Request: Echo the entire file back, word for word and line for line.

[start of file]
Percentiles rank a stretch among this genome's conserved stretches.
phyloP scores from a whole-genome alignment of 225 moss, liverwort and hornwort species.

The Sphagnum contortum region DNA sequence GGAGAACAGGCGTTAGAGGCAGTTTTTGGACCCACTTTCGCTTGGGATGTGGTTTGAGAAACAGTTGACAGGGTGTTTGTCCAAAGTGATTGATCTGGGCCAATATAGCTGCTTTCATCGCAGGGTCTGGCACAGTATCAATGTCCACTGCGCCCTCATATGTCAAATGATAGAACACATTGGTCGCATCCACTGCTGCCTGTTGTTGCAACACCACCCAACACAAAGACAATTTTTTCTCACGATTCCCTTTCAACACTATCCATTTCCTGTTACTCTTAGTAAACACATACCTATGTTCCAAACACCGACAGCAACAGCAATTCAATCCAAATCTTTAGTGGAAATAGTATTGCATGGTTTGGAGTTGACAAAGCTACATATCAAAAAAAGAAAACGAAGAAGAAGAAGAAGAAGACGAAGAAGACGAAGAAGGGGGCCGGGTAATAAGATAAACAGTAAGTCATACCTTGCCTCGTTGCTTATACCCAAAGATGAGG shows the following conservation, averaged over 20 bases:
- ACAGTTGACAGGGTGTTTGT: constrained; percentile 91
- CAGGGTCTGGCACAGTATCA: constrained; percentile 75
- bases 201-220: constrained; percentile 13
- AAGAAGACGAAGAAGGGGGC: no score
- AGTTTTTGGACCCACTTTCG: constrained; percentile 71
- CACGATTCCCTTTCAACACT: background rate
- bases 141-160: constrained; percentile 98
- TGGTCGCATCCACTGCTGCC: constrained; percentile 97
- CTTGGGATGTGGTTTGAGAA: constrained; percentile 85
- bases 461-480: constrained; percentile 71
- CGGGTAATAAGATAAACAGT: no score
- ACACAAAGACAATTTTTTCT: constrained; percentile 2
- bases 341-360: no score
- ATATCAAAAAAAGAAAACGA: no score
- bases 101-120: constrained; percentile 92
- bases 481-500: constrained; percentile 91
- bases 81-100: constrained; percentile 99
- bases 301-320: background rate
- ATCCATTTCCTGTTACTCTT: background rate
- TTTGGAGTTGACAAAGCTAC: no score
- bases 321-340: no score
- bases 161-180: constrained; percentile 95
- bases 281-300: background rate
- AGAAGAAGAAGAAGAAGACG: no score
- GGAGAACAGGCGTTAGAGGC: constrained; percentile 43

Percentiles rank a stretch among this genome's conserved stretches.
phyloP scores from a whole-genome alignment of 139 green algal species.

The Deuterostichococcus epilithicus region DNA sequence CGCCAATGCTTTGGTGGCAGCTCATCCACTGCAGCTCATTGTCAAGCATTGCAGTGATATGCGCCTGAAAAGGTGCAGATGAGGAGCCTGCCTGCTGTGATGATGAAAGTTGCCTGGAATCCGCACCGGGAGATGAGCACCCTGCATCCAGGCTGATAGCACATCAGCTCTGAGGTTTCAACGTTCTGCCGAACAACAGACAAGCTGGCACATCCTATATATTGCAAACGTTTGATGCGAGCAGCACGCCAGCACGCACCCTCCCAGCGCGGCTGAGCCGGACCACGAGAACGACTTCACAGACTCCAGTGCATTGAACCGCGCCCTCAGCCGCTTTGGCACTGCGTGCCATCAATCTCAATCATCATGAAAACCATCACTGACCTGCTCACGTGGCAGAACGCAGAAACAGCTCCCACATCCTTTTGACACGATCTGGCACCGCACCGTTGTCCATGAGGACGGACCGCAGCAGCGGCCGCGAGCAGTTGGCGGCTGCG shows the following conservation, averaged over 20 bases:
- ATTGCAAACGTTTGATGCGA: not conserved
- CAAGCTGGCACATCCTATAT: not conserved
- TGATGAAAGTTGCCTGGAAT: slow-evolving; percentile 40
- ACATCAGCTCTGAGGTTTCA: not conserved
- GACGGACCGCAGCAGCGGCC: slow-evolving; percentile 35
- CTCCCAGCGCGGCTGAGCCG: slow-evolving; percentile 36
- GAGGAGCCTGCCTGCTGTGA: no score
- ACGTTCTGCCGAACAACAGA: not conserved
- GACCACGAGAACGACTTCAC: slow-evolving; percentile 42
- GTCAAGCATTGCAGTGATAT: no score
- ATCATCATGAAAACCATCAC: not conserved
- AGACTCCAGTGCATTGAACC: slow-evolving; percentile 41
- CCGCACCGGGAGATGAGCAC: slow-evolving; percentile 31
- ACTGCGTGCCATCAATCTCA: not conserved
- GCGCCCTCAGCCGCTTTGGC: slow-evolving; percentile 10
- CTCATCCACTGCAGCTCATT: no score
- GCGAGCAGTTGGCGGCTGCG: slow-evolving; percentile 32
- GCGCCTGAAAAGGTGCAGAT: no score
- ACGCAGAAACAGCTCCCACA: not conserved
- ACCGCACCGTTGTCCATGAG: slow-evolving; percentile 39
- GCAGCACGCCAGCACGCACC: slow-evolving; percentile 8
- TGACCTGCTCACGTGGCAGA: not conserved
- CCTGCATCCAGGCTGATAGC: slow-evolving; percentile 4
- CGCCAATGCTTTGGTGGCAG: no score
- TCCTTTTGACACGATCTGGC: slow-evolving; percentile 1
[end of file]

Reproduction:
Percentiles rank a stretch among this genome's conserved stretches.
phyloP scores from a whole-genome alignment of 225 moss, liverwort and hornwort species.

The Sphagnum contortum region DNA sequence GGAGAACAGGCGTTAGAGGCAGTTTTTGGACCCACTTTCGCTTGGGATGTGGTTTGAGAAACAGTTGACAGGGTGTTTGTCCAAAGTGATTGATCTGGGCCAATATAGCTGCTTTCATCGCAGGGTCTGGCACAGTATCAATGTCCACTGCGCCCTCATATGTCAAATGATAGAACACATTGGTCGCATCCACTGCTGCCTGTTGTTGCAACACCACCCAACACAAAGACAATTTTTTCTCACGATTCCCTTTCAACACTATCCATTTCCTGTTACTCTTAGTAAACACATACCTATGTTCCAAACACCGACAGCAACAGCAATTCAATCCAAATCTTTAGTGGAAATAGTATTGCATGGTTTGGAGTTGACAAAGCTACATATCAAAAAAAGAAAACGAAGAAGAAGAAGAAGAAGACGAAGAAGACGAAGAAGGGGGCCGGGTAATAAGATAAACAGTAAGTCATACCTTGCCTCGTTGCTTATACCCAAAGATGAGG shows the following conservation, averaged over 20 bases:
- ACAGTTGACAGGGTGTTTGT: constrained; percentile 91
- CAGGGTCTGGCACAGTATCA: constrained; percentile 75
- bases 201-220: constrained; percentile 13
- AAGAAGACGAAGAAGGGGGC: no score
- AGTTTTTGGACCCACTTTCG: constrained; percentile 71
- CACGATTCCCTTTCAACACT: background rate
- bases 141-160: constrained; percentile 98
- TGGTCGCATCCACTGCTGCC: constrained; percentile 97
- CTTGGGATGTGGTTTGAGAA: constrained; percentile 85
- bases 461-480: constrained; percentile 71
- CGGGTAATAAGATAAACAGT: no score
- ACACAAAGACAATTTTTTCT: constrained; percentile 2
- bases 341-360: no score
- ATATCAAAAAAAGAAAACGA: no score
- bases 101-120: constrained; percentile 92
- bases 481-500: constrained; percentile 91
- bases 81-100: constrained; percentile 99
- bases 301-320: background rate
- ATCCATTTCCTGTTACTCTT: background rate
- TTTGGAGTTGACAAAGCTAC: no score
- bases 321-340: no score
- bases 161-180: constrained; percentile 95
- bases 281-300: background rate
- AGAAGAAGAAGAAGAAGACG: no score
- GGAGAACAGGCGTTAGAGGC: constrained; percentile 43

Percentiles rank a stretch among this genome's conserved stretches.
phyloP scores from a whole-genome alignment of 139 green algal species.

The Deuterostichococcus epilithicus region DNA sequence CGCCAATGCTTTGGTGGCAGCTCATCCACTGCAGCTCATTGTCAAGCATTGCAGTGATATGCGCCTGAAAAGGTGCAGATGAGGAGCCTGCCTGCTGTGATGATGAAAGTTGCCTGGAATCCGCACCGGGAGATGAGCACCCTGCATCCAGGCTGATAGCACATCAGCTCTGAGGTTTCAACGTTCTGCCGAACAACAGACAAGCTGGCACATCCTATATATTGCAAACGTTTGATGCGAGCAGCACGCCAGCACGCACCCTCCCAGCGCGGCTGAGCCGGACCACGAGAACGACTTCACAGACTCCAGTGCATTGAACCGCGCCCTCAGCCGCTTTGGCACTGCGTGCCATCAATCTCAATCATCATGAAAACCATCACTGACCTGCTCACGTGGCAGAACGCAGAAACAGCTCCCACATCCTTTTGACACGATCTGGCACCGCACCGTTGTCCATGAGGACGGACCGCAGCAGCGGCCGCGAGCAGTTGGCGGCTGCG shows the following conservation, averaged over 20 bases:
- ATTGCAAACGTTTGATGCGA: not conserved
- CAAGCTGGCACATCCTATAT: not conserved
- TGATGAAAGTTGCCTGGAAT: slow-evolving; percentile 40
- ACATCAGCTCTGAGGTTTCA: not conserved
- GACGGACCGCAGCAGCGGCC: slow-evolving; percentile 35
- CTCCCAGCGCGGCTGAGCCG: slow-evolving; percentile 36
- GAGGAGCCTGCCTGCTGTGA: no score
- ACGTTCTGCCGAACAACAGA: not conserved
- GACCACGAGAACGACTTCAC: slow-evolving; percentile 42
- GTCAAGCATTGCAGTGATAT: no score
- ATCATCATGAAAACCATCAC: not conserved
- AGACTCCAGTGCATTGAACC: slow-evolving; percentile 41
- CCGCACCGGGAGATGAGCAC: slow-evolving; percentile 31
- ACTGCGTGCCATCAATCTCA: not conserved
- GCGCCCTCAGCCGCTTTGGC: slow-evolving; percentile 10
- CTCATCCACTGCAGCTCATT: no score
- GCGAGCAGTTGGCGGCTGCG: slow-evolving; percentile 32
- GCGCCTGAAAAGGTGCAGAT: no score
- ACGCAGAAACAGCTCCCACA: not conserved
- ACCGCACCGTTGTCCATGAG: slow-evolving; percentile 39
- GCAGCACGCCAGCACGCACC: slow-evolving; percentile 8
- TGACCTGCTCACGTGGCAGA: not conserved
- CCTGCATCCAGGCTGATAGC: slow-evolving; percentile 4
- CGCCAATGCTTTGGTGGCAG: no score
- TCCTTTTGACACGATCTGGC: slow-evolving; percentile 1